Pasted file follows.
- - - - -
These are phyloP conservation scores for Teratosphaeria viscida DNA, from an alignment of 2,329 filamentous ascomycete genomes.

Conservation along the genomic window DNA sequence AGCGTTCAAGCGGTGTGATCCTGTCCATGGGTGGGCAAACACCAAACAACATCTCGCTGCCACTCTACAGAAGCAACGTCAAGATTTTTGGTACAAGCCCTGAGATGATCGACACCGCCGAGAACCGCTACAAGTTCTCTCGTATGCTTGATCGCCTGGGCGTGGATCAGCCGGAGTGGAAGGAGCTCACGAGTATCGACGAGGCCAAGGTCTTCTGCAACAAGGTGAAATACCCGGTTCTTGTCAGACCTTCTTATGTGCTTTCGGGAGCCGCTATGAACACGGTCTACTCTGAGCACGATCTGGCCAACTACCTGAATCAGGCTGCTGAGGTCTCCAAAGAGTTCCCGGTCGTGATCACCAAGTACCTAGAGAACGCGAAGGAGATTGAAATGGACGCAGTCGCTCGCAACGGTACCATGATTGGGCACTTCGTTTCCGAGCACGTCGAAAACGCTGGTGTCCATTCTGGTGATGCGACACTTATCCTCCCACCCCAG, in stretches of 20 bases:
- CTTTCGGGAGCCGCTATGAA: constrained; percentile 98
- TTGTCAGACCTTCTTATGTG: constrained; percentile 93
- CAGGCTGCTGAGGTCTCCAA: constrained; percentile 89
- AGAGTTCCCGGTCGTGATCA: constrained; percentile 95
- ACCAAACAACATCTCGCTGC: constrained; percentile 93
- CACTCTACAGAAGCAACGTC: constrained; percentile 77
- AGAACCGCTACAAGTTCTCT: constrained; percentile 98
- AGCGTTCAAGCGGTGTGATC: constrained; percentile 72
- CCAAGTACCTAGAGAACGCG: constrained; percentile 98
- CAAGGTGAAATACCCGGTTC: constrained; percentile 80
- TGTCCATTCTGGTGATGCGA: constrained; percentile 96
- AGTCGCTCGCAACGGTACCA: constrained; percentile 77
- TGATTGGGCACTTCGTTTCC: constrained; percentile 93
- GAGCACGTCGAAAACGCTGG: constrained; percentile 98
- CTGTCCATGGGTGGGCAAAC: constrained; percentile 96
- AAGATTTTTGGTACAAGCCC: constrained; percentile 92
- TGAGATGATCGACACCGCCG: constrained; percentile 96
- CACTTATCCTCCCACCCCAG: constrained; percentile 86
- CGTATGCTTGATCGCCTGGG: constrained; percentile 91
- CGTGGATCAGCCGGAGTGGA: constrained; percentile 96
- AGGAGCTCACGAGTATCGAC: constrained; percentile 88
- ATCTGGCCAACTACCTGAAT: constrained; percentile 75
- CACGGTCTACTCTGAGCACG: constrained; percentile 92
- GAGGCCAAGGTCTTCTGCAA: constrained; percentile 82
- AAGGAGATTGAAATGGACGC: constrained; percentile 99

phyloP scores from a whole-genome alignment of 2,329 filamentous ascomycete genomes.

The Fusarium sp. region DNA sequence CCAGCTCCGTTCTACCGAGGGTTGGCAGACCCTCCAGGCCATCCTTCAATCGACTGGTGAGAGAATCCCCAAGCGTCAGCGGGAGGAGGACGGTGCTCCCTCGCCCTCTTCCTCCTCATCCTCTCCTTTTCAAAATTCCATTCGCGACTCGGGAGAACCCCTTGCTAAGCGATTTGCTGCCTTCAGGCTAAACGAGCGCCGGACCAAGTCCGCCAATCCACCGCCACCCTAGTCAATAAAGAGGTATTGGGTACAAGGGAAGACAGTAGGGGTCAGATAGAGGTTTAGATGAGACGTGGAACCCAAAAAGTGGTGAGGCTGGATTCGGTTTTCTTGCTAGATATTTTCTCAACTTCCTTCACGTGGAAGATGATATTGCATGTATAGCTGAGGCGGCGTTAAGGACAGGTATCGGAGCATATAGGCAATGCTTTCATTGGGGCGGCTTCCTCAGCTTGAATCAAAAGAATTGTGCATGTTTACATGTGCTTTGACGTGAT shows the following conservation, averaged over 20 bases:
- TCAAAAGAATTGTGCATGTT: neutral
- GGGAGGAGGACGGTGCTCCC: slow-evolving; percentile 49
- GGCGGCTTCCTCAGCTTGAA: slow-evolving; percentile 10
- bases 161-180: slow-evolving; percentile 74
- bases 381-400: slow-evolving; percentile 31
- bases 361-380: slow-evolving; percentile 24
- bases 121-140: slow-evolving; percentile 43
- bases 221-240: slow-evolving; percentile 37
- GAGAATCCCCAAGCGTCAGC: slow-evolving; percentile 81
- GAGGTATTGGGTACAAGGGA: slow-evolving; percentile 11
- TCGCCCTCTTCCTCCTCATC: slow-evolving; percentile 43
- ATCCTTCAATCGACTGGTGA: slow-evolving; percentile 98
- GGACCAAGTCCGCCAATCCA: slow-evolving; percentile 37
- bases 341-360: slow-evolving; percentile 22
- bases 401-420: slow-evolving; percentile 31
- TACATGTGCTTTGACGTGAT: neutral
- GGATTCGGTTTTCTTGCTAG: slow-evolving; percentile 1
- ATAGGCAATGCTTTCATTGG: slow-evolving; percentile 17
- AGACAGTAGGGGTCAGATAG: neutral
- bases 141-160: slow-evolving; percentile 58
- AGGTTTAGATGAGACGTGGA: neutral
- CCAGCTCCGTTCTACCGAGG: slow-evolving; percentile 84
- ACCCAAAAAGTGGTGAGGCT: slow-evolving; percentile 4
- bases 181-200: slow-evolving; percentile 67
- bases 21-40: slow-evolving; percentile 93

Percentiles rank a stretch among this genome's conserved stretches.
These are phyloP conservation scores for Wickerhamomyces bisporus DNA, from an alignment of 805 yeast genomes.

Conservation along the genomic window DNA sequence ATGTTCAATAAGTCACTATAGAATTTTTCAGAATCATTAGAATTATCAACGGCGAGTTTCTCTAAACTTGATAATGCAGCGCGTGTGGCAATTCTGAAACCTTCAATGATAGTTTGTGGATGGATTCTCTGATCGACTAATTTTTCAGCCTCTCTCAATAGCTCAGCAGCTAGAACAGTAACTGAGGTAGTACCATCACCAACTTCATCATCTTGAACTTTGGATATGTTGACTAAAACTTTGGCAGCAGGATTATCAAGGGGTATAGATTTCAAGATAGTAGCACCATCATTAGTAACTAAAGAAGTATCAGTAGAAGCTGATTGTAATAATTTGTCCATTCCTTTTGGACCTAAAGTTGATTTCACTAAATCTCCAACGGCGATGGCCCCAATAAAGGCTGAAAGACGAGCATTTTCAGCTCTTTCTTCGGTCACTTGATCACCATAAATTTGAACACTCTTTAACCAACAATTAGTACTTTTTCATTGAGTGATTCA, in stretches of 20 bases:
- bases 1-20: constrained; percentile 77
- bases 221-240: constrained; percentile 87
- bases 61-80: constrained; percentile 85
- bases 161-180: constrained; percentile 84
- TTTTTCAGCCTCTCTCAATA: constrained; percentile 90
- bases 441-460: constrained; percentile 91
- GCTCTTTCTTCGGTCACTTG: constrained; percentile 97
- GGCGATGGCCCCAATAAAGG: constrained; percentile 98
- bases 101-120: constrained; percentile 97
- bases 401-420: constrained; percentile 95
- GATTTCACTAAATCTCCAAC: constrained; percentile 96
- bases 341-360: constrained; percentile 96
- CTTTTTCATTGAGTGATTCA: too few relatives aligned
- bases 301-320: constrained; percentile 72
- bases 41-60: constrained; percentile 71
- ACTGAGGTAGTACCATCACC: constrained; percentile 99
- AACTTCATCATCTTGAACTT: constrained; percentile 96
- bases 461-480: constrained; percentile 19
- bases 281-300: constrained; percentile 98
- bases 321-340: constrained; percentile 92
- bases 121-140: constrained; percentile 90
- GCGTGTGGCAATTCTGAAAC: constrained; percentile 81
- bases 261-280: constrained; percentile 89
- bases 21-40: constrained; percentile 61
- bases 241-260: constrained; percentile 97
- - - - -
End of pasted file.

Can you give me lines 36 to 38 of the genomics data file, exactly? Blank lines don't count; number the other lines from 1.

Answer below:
- bases 121-140: slow-evolving; percentile 43
- bases 221-240: slow-evolving; percentile 37
- GAGAATCCCCAAGCGTCAGC: slow-evolving; percentile 81